Before then the pair’s main exposure to dance music had come through listening to pirate radio in London, over which Nick and Alfie bonded when they first met at sixth form college. “It was inescapable,” Alfie recalls. “You’d just be in your parents' car moving through the dials on the radio and hearing hundreds of different stations playing garage, jungle and hardcore. Then because I lived in Camden you could also pick up old tape packs next to stalls selling bongs and incense. That was all a massive influence.”

Starting off producing rudimentary drum & bass together, their story sounds similar to that of other young Londoners like Joy O, whose records are also partly fuelled by the diet of two-step and acid house they feasted on from illegal frequencies during their formative years. “It’s that 10-year cycle where the stuff people grew up with comes back around as they get older,” Nick believes. “We’re definitely part of that but — like us — I see Joy O as more of a straight-up house and techno guy. It’s just a UK slant on house and techno.”

“There are so many techno and house tracks that were a huge influence on drum & bass,” Alfie points out. “It’s not until later on after we knew the old drum & bass tunes and were digging more into old house that you realise, ‘Oh — that’s what they sampled for that track!'’’

“Goldie raping the R&S back catalogue basically created darkside drum & bass,” Nick claims. “It feels like a continuation of that one narrative going through acid house to techno in UK dance stuff during the '90s,” follows Alfie.

For most producers that narrative doesn’t involve a diversion into trance and progressive house though — or if it does they won’t own up to it. However, Nick and Alfie are happy to admit that their first forays into producing house music after drum & bass resulted from hearing Eric Prydz’s remix of Paolo Mojo’s ‘1983’, which led to them forging progressive house and signing to trancemeisters Above & Beyond’s Anjunadeep label as Solarity.

“There’s definitely a stigma attached to progressive house but someone like Sasha is one of the most influential DJs ever,” Nick states. “A lot of progressive house is good music and we’re not going to turn our noses up at something just because it’s not cool.”

Still, as the pair were working on their debut album for Anjunadeep a wider range of influences — such as the string arrangements revealing Alfie’s classical training, the soulful vocals picked up from garage tunes like MJ Cole’s ‘Sincere’ and the deeper moods of earlier American house — began to creep in, resulting in a name change to Dusky by the time the ‘Stick By This’ LP was released in October 2011.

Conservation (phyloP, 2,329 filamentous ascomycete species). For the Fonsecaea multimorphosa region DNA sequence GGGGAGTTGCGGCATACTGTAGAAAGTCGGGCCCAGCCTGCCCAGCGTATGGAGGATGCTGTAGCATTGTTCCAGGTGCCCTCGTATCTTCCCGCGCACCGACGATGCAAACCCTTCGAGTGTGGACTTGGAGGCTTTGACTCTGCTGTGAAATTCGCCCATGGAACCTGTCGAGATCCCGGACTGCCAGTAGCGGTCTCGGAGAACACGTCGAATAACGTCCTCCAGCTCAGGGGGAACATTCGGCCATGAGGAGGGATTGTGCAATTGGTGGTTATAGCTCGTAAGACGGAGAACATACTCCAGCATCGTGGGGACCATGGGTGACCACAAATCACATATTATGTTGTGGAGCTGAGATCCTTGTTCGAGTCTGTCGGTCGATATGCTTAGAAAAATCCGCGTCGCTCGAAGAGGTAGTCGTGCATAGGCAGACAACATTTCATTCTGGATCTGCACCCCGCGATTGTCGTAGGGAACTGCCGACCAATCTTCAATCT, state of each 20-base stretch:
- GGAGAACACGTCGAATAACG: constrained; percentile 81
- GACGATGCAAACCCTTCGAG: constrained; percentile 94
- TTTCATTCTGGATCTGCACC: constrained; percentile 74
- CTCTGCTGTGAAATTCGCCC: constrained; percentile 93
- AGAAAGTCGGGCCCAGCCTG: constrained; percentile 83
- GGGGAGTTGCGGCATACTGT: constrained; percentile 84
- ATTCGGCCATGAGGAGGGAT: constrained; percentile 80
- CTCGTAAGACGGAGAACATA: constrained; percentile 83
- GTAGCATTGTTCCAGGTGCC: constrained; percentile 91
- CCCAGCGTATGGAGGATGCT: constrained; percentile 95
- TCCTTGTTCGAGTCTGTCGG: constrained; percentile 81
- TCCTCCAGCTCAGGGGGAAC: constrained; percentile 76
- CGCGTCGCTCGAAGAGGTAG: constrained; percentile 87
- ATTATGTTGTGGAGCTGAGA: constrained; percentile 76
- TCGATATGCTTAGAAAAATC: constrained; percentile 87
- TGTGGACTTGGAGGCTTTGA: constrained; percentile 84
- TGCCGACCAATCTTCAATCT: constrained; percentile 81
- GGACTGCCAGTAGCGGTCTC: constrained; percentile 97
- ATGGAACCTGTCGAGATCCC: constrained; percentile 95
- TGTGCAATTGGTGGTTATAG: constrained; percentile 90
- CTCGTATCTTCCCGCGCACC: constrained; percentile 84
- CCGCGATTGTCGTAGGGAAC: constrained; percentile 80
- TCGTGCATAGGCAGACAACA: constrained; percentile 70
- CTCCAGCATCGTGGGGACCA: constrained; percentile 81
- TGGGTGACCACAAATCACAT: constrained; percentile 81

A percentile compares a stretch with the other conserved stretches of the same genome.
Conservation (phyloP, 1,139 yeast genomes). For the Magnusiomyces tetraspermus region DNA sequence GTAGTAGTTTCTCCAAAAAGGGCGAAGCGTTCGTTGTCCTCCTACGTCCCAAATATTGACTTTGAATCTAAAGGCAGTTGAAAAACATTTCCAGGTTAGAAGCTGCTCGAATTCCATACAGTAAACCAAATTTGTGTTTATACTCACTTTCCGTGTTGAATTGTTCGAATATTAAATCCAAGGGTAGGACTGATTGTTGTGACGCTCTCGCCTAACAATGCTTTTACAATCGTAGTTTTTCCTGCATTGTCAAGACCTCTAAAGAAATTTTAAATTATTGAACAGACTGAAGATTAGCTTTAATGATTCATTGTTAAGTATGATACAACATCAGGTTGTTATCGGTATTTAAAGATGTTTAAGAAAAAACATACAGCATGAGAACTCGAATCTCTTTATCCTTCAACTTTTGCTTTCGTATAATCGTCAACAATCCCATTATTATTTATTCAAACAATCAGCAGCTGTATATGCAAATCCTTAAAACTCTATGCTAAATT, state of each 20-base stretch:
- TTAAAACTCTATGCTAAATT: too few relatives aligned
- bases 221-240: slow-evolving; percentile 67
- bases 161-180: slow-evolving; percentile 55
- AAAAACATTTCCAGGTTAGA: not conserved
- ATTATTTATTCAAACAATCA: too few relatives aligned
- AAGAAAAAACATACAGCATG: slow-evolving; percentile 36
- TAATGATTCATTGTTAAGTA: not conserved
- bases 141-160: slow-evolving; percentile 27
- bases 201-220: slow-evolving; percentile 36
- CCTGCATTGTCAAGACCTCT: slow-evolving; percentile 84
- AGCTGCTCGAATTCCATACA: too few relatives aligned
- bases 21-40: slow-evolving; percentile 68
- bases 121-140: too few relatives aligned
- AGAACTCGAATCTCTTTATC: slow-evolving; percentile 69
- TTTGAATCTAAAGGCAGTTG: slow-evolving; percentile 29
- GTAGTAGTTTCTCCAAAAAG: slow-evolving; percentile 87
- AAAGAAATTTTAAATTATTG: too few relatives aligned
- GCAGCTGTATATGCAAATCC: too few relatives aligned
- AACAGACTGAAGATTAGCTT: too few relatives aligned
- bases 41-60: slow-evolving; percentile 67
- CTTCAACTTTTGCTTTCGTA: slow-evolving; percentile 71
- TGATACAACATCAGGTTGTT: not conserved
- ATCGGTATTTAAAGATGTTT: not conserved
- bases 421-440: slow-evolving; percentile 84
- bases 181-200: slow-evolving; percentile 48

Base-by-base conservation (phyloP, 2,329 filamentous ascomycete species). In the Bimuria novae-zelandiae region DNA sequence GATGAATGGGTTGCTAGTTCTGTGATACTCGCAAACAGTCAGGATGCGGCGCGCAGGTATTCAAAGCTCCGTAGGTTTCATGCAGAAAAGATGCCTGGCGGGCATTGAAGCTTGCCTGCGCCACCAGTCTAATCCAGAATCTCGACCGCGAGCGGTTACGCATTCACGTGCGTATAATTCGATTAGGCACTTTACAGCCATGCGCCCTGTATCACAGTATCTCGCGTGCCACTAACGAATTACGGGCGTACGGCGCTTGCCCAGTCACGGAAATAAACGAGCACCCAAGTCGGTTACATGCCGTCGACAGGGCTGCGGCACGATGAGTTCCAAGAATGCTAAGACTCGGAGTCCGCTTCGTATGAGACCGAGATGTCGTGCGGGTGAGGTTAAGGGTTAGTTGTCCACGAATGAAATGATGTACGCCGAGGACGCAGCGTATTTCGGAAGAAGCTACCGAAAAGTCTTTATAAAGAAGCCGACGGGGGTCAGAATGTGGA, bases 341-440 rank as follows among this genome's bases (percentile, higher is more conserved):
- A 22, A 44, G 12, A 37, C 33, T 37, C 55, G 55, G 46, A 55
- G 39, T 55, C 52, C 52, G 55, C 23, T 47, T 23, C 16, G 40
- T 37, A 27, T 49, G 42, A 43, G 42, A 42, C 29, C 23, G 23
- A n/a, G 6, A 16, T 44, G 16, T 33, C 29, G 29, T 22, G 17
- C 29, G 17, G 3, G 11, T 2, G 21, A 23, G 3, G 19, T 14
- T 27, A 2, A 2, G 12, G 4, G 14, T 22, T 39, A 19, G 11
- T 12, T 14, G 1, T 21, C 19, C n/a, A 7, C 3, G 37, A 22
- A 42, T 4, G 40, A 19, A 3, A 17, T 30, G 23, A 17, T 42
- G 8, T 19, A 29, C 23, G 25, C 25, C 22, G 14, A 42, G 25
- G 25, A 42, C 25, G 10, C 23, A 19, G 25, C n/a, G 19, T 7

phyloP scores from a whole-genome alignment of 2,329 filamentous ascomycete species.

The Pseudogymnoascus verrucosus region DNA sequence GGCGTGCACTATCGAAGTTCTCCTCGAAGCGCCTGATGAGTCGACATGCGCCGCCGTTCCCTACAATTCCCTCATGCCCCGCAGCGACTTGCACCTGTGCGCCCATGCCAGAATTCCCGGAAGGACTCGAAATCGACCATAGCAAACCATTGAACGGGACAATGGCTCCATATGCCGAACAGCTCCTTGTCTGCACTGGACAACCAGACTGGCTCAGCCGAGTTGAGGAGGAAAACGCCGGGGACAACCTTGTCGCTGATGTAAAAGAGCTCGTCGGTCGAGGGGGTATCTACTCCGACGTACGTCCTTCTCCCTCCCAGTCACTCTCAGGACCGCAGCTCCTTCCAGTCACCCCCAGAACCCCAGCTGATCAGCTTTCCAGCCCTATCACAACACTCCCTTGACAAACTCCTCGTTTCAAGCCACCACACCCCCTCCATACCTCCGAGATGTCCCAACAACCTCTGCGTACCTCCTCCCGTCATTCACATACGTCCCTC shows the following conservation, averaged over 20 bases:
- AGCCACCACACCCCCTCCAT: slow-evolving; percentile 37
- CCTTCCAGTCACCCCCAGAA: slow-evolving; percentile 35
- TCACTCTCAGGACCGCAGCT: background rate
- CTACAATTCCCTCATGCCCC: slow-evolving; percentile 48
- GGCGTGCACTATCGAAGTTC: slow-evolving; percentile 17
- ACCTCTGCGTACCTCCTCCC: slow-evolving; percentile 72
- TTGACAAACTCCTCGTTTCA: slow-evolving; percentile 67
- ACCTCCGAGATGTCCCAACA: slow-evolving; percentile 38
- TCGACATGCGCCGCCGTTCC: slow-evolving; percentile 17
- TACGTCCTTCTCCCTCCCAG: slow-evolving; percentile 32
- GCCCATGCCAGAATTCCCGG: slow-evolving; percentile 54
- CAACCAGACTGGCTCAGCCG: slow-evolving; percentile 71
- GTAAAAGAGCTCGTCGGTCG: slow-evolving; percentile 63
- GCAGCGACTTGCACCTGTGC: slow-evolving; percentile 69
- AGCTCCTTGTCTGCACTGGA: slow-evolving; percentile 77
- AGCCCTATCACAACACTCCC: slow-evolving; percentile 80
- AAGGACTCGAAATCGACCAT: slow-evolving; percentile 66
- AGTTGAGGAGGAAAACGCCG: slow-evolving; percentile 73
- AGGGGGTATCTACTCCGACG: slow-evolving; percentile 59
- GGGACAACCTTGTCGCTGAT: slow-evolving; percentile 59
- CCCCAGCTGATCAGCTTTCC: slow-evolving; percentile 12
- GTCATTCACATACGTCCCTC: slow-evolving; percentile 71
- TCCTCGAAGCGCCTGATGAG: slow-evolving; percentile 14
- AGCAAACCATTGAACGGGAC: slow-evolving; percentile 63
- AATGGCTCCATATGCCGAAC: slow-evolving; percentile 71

Meaning that — as they explored those styles further on subsequent singles like ‘Henry 85’ — most of the DJs who played them and punters that danced to them were unaware of Dusky’s former incarnation, instead seeing them as offspring from the fecund cross-pollination between deep house and bass music taking place in the UK at the time.

“What we were doing did have a certain retro '90s influence to it and it just so happens that other people were experimenting with similar sounds at the same time,” opines Alfie. “Everyone was working independently but it became a bit of a movement and we were just lucky that we were riding the crest of that wave. But I was really surprised that so many different people were picking it up.”

For it was a wide range of labels that were keen to get their hands on Dusky’s tunes — from long-time champion Will Saul’s Simple Records who issued ‘Henry 85’, dubstep stalwart Loefah’s School Records who released ‘Calling Me’ and Sheffield house label Dogmatik who put out Dusky’s first big breakout hit ‘Flo Jam’ in 2012.

“It hasn’t been a case of ‘We’re going to make this and send it to that label' — it’s just kind of happened organically,” says Nick. “We don’t think about where a tune’s going to go when we make it — we just work with people we have an affinity with.”

“It’s not like we’re covering every base within dance music but within house and techno I think there are quite eclectic sounds in our tracks,” Alfie elaborates. “So there’s not really one label that every track would work on. Some tracks are too dark and some are too deep but we just really enjoy working with different labels and getting slightly different audiences.”

Much as Dusky’s music has found a home on many different labels, so it’s found favour with many different DJs, from the determinedly underground likes of Boddika right through to the other end of the spectrum, with the world’s highest-earning DJ Calvin Harris caning ‘Flo Jam’. So do Dusky believe that there’s one unifying quality in their records that both cutting-edge tastemakers like Will Saul and EDM superstars like Calvin Harris are picking up on, or do all these different DJs identify with different things in their sound?